Ok so off I go heading down to the Bealach. On the way down I can hear voices. Is god speaking to me, is this the end? hahaha no it’s a couple of guys high on Aonach Mor. I arrive at the Bealach and perch myself on a rock for a good feast. The two guys are descending the steep slope but I don’t think one of them is very happy. It is steep Not sure if I would have chosen that route for the descent. After some good refreshments I am ready to go again and the voices have stopped. I think they may have traversed over to the Bealach for a safer descent. I now pick a line up the steep slope. This is quite hard work. After a good ascent I am on the final ascent to Aonach Mor. Another stop for more refreshments and I am soon retracing my steps on the way to Aonach Beag.
The mist has been blindingly white so I put my sunglasses on. Glad I brought them now even though I knew I was unlikely to get sunshine. It’s a quick and easy walk to Aonach Beag and I arrive on the summit wearing sunglasses like some kind of prima donna to be greeted by to other walkers. A good chat was had and I then head off towards Stob Coire Bhealaich. One over this summit I notice a small cairn marking the descent to the Bealach below Sgurr Choinnich Beag. There is also a path heading in the direction of Glen Nevis which would be easy to follow if on auto pilot. So I head down the hillside. This is treacherous. Extremely steep, wet and slippery. I lose the path halfway down and descend the valley directly. That was not for the faint hearted. I meet another walker here and we exchange hello’s. Now I see Sgurr Choinnich Beag ahead of me. As I ascend I was looking for a bypass path but eventually decide just to go straight over the top. It’s a fairly steep climb but doesn’t take long. Now over the top, down to the Bealach and up to the summit of the first of the Grey Corries, Sgurr Choinnich Mor. I now stop again for some refreshments and find I have almost no water left. So I drink what’s left, pack up and move on.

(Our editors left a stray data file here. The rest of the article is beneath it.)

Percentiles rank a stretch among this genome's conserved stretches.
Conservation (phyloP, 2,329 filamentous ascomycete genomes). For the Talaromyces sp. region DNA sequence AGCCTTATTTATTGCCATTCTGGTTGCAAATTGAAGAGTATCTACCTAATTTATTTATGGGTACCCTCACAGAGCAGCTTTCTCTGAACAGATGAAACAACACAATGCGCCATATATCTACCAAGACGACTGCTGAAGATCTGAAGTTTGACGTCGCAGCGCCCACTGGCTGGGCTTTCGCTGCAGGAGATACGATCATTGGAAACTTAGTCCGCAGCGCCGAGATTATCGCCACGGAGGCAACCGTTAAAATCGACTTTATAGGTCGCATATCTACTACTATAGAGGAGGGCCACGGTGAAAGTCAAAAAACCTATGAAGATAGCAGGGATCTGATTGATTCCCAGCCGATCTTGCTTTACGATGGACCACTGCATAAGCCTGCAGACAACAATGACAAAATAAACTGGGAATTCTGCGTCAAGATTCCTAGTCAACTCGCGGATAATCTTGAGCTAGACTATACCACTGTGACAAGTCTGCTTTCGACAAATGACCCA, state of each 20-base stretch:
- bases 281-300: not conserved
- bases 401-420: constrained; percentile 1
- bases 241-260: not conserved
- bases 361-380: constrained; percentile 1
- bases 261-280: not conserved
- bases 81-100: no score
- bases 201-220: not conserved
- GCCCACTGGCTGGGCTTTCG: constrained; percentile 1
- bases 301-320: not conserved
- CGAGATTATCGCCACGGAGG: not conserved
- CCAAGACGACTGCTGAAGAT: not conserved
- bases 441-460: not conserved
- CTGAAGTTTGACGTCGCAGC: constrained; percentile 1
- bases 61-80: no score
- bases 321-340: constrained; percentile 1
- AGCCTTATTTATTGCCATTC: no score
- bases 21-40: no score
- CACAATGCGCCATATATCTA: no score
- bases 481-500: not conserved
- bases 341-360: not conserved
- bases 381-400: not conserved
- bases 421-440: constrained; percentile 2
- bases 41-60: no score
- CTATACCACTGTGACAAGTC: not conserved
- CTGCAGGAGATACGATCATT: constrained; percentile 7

The Grey Corries walk is almost completely on rocks with some grassy bits on the Bealachs. This tends to slow things down a little. I now head down to the Bealach and ascend Stob Coire Easain. There is a great set of buttresses to clamber over halfway up, tremendous stuff, and I am soon heading down the other side and up the ascent to Stob Coire an Laoigh.